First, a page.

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'Look Out For Our Seniors': Amid COVID-19 Concerns, Wichita Meals On Wheels Continues Deliveries

Deborah Shaar
KMUW/File photo

As the novel coronavirus spreads, health experts say older Americans are most at risk of developing a serious illness.

That's left the local Meals on Wheels program to figure out how to continue to serve its senior clients while still protecting their health.

"What we are most concerned about is that we serve the vulnerable population ... and how we’re going to continue to feed them without putting them at risk," says Laurel Alkire, executive director of Senior Services of Wichita, which runs Meals on Wheels.

"We’re just trying to figure it out a day at a time."

Meals on Wheels serves about 875 clients Monday through Friday, and 30 people on the weekends, Alkire says. Recently, as a precaution against spreading the novel coronavirus, volunteers have begun limiting their contact during meal pickups and drop-offs.

"Our meals clients are already isolated, so they're not being exposed, which is a good thing, in this case," Alkire says. "However, we're talking about leaving the meal at the door [and] making sure we see them, because part of our job is making sure they're safe."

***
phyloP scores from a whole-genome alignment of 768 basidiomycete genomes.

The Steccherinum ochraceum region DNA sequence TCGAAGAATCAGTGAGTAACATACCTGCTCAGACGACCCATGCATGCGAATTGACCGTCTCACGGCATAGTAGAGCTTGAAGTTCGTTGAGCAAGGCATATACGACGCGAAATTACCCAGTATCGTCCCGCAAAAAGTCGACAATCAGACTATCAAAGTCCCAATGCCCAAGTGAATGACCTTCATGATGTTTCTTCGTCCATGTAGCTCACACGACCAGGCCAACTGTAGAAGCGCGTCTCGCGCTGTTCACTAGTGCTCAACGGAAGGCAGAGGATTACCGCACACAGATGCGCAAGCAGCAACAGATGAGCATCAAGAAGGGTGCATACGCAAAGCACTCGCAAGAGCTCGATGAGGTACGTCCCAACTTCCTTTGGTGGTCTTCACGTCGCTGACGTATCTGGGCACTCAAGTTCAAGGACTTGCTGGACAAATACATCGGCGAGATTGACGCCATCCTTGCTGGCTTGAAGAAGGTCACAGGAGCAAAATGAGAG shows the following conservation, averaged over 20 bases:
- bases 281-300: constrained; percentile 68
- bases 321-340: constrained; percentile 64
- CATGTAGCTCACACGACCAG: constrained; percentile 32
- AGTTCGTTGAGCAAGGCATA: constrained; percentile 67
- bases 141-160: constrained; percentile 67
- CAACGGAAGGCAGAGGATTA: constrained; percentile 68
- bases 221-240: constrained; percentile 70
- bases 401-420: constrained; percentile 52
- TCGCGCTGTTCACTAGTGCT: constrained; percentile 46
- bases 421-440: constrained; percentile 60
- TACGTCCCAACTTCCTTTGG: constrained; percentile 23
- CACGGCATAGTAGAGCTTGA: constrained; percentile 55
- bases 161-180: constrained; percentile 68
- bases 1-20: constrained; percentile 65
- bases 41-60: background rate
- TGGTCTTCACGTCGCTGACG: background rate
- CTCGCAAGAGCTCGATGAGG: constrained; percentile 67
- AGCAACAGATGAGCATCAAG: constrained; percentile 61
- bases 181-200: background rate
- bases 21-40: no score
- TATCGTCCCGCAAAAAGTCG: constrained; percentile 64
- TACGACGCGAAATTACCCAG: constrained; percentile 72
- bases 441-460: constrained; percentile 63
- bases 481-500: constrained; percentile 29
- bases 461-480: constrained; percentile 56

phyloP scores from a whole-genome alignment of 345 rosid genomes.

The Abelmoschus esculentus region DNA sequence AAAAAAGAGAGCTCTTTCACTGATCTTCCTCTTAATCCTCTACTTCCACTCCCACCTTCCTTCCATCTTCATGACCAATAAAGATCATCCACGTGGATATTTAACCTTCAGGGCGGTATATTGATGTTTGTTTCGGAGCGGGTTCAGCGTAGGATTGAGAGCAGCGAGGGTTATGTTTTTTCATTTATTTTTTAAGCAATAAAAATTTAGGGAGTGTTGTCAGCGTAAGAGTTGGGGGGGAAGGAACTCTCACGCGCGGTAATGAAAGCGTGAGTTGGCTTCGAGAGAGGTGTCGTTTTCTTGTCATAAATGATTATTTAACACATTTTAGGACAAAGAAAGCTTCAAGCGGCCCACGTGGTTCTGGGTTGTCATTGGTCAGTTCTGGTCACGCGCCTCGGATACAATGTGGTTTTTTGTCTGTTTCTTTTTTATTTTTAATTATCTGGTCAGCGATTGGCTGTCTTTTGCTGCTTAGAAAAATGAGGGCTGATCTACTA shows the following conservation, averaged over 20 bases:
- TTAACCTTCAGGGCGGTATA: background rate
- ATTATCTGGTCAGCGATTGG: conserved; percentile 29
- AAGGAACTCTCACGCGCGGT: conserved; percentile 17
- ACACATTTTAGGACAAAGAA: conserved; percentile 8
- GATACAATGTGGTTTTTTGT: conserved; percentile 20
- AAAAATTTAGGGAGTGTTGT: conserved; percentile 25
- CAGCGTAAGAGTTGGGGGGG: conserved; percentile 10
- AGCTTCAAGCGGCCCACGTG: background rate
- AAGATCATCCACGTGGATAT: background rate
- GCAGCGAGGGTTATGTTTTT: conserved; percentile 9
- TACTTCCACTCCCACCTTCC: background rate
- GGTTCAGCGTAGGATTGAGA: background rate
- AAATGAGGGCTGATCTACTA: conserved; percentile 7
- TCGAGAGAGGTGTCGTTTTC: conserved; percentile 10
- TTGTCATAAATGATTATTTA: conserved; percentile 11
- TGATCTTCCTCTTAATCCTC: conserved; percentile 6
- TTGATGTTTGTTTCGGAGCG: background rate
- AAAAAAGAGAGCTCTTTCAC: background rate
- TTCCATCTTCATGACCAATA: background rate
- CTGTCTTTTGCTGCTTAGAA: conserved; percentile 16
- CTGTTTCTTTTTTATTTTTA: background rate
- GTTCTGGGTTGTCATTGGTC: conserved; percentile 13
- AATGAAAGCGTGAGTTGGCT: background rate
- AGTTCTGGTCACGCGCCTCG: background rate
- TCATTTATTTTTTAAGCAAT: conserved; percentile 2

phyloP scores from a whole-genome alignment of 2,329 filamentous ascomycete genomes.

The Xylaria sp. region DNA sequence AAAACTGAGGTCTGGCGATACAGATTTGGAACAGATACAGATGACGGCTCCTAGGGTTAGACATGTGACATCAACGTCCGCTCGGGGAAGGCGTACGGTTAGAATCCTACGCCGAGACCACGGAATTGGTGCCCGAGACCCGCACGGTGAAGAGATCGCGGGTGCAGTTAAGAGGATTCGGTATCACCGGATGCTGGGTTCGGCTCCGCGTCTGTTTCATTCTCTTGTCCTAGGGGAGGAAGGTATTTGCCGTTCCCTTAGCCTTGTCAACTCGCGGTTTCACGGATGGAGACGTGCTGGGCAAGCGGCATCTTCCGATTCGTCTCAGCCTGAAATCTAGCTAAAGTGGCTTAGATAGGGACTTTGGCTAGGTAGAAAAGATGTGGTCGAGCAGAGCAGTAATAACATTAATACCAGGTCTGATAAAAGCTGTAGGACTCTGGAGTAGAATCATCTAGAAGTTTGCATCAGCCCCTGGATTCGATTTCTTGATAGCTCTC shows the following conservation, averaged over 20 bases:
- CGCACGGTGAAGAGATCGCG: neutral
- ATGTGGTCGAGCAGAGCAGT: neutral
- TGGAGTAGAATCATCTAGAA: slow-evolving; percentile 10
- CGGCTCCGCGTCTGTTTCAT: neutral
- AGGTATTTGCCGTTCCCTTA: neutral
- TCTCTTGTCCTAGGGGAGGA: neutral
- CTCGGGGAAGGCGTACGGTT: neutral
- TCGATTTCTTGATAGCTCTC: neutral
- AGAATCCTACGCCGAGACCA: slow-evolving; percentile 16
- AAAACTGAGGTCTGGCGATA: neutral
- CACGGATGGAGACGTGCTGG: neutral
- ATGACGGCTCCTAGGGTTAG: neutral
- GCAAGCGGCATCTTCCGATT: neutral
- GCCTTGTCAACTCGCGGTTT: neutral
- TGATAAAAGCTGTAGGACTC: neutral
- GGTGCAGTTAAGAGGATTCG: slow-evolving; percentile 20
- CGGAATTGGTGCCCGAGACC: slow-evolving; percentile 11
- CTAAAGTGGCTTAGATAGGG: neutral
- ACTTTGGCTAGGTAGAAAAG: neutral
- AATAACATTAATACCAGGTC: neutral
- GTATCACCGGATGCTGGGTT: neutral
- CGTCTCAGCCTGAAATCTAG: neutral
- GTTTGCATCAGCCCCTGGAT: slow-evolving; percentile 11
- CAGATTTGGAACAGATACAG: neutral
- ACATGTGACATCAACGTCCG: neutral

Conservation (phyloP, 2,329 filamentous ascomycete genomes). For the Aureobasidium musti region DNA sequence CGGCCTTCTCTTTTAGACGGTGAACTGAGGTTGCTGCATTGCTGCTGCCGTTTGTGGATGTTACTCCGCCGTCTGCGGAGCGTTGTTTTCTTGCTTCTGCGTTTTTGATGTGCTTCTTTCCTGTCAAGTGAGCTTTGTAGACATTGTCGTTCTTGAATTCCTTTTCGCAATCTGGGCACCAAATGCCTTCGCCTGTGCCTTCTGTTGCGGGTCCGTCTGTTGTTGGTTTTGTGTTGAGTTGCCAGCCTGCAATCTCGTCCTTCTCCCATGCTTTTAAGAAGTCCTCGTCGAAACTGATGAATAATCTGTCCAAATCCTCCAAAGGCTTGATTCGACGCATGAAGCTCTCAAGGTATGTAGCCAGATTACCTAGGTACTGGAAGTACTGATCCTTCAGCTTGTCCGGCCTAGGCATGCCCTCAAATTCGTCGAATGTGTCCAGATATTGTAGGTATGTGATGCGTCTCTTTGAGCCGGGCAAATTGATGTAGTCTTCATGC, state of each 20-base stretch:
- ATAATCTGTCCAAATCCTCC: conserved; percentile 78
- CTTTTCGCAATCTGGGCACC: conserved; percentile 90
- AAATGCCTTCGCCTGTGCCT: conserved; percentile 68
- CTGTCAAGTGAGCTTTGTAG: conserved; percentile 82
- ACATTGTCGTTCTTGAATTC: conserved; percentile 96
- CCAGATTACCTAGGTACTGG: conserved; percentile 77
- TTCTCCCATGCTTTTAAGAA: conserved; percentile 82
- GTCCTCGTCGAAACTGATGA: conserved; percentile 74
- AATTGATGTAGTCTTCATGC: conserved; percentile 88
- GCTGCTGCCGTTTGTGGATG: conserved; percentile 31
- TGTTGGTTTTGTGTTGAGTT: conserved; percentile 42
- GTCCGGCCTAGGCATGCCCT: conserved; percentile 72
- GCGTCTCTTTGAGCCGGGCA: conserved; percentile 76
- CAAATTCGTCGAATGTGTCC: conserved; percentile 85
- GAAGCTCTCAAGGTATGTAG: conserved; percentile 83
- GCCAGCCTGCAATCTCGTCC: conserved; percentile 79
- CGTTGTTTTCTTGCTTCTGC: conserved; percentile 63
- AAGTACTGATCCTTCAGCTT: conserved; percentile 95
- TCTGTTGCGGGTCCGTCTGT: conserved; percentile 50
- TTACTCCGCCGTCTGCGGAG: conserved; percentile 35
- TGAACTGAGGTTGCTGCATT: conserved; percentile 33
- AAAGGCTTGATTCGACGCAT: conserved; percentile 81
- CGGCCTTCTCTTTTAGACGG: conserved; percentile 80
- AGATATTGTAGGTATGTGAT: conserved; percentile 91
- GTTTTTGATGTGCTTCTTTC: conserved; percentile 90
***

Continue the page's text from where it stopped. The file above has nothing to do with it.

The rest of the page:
Alkire says some volunteers — many of whom are themselves seniors — have stepped back out of concerns for their own health.

In addition to the daily meals, the organization is also preparing to deliver five additional shelf-stable meals to leave with clients, bringing their total supply of emergency meals up to seven in case deliveries are affected.

Senior Services has had to close all of its community centers, which offer a variety of activities and classes for residents 55 and older.

"It’s also a place just to connect, and that’s going to be hard for our seniors who don’t have anywhere to go," Alkire says. "However, we have to keep them safe, so we don’t know if that’s going to be for a week, two weeks, a month, who knows.

"The unknown is what's so scary."

As many social gatherings are put on hold during the coronavirus outbreak, Alkire urges residents who can to check on their elderly neighbors.

“To the whole community, you know: Look out for our seniors.”

Nadya Faulx is KMUW's Digital News Editor and Reporter, which means she splits her time between working on-air and working online, managing news on KMUW.org, Twitter, Facebook and Instagram. She joined KMUW in 2015 after working for a newspaper in western North Dakota. Before that she was a diversity intern at NPR in Washington, D.C.